This lesson is part of the Tags in Ignition course. You can browse the rest of the lessons below.

Supplemental Videos


Learn how to configure child UDTs inside of a parent UDT.

Video recorded using: Ignition 8.1


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[00:00] When configuring UDTs, Ignition offers us the ability to add a UDT instance as a member of another UDT, that is, we have the ability to nest UDTs inside of each other. This can be particularly useful when working with larger or complex UDTs, or when we have a few UDTs that we'd like to combine into one. To demonstrate, I'll be working with the sensor data type we've been exploring in earlier lessons. Our sensor data type has temperature, pressure, and humidity tags, and uses a SensorNum parameter to hook the tags up correctly to OPC items. for this lesson, let's imagine that we're working with sensors for tanks containing some kind of gas. We'll devote this video to creating a new data type for the tank, which includes the sensor data as well as some supplemental tank info. Since we already have our sensor structure sorted out, let's create our tank UDT. So I'm going to find the UDT definitions tab, in the tag browser, and click the plus icon at the top, then select new data type.

[01:05] The first thing that we'll need is a name for our type. So I'm just going to call it tank. Now I want the tank UDT to take a parameter, because it's going to use my sensor type, and my tank will need to know which sensor to use. So next to parameters, I'm going to click the pencil icon, and then I'm going to hit the plus icon, to add a parameter, and let's just call it sensor. It's just going to be a number, but I'm going to resist calling it SensorNum, for reasons that will become clear. And finally, I don't need to set the value inside the definition. It will be set on each instance of the UDT. So I'm just going to hit commit. The first member I'm going to add to my UDT is a volume tag. Something that will just keep track of the capacity of the tank. My PLC isn't giving me this value. So I'm just going to make a memory tag for it. I'll make sure I have the route of my tag structure selected. And then I'm going to click the plus tag icon, and add a new memory tag.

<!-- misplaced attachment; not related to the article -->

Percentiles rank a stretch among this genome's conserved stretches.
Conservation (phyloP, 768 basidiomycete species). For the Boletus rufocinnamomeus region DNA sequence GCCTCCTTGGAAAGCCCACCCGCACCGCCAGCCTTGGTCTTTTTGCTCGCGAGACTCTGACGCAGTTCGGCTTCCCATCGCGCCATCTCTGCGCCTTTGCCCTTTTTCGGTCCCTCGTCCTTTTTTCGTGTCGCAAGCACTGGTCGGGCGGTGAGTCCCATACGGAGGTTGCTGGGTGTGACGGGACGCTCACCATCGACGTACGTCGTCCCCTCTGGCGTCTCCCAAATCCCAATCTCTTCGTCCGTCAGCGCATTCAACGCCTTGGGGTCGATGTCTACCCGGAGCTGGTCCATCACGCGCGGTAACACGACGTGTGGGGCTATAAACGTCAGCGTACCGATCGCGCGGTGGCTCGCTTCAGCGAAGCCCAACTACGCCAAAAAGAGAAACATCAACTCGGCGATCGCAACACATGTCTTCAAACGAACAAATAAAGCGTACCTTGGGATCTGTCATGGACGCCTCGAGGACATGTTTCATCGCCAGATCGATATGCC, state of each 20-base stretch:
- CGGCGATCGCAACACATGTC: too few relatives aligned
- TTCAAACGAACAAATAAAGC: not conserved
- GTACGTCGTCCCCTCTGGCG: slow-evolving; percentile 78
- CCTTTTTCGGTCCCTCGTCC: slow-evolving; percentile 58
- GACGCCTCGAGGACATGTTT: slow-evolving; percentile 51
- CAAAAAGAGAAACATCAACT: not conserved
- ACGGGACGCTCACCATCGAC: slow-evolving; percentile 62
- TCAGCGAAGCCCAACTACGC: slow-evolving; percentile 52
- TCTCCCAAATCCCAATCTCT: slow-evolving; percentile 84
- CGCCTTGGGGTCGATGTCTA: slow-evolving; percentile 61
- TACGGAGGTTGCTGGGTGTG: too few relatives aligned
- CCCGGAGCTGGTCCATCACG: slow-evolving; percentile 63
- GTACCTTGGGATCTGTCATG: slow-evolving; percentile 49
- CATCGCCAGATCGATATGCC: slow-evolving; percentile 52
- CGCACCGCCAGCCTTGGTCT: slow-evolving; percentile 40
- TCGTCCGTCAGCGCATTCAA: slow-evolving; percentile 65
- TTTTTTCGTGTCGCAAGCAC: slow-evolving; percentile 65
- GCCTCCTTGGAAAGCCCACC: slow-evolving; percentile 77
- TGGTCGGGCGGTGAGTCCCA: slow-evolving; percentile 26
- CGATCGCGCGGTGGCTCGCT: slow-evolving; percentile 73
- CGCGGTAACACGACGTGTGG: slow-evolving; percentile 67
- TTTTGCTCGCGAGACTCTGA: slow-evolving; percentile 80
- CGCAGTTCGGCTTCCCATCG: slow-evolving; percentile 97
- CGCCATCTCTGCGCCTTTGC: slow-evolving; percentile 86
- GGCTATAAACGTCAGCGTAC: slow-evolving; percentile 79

[02:02] Once that tag is added, I'll give the tag a name, so maybe volume, and then I'll just set a sensible default value on the tag. Something like 50. Now that we have some information for the tank, let's add our sensor UDT into the structure. So I'll click the third icon here, the stripes tag icon, which will allow me to select a UDT to embed. So in this dialogue, we have a filter along the bottom if we need to, but I'm just going to select my sensor UDT directly, and click okay. I'll begin by naming this UDT instance. So I'll just find the name field here and set it to sensor. Now remember this sensor UDT, does take a parameter called SensorNum, and we've configured a sensor parameter on our tank UDT that we want to pass through. So to configure this, I'm going to specify a value for the SensorNum parameter in the nested UDT. So I'll click the pencil icon here, and find the SensorNum parameter. Note that when we're referencing a UDT parameter, we need to include it in curly braces.

[03:03] So the reference should be sensor, like this, but that's all that we have to do to pass a parameter from the outer tank UDT into the inner sensor UDT. Now one important note here, I could actually use my outer parameter in my inner UDT directly. I don't necessarily have to do this pass through. However, this allows the sensor UDT to stand on its own if we need it to. On a related note, if my inner and outer parameters have the same name, the inner one would be used, wherever the parameter is referenced inside this nested UDT. I've taken care of how to use different names for the parameters, just to avoid confusion here. So with that, I'm going to hit commit. Now all we have to do to create our data type, is hit okay. And we see that the tank data type has appeared. I'll conclude by creating an instance of my data type. So to create an instance, I'm just going to find the tags tab, then click the plus icon at the top, select data type instance, and then select tank.

[04:04] I could just call this tank two. And then let's specify the sensor parameter. So clicking the pencil icon here, and let's just set a value of two, then we'll hit commit, and then, okay. We can see that our UDT instance has been created. And if I expand it, and then expand the sensor instance, we can see that all of the values are coming through successfully.

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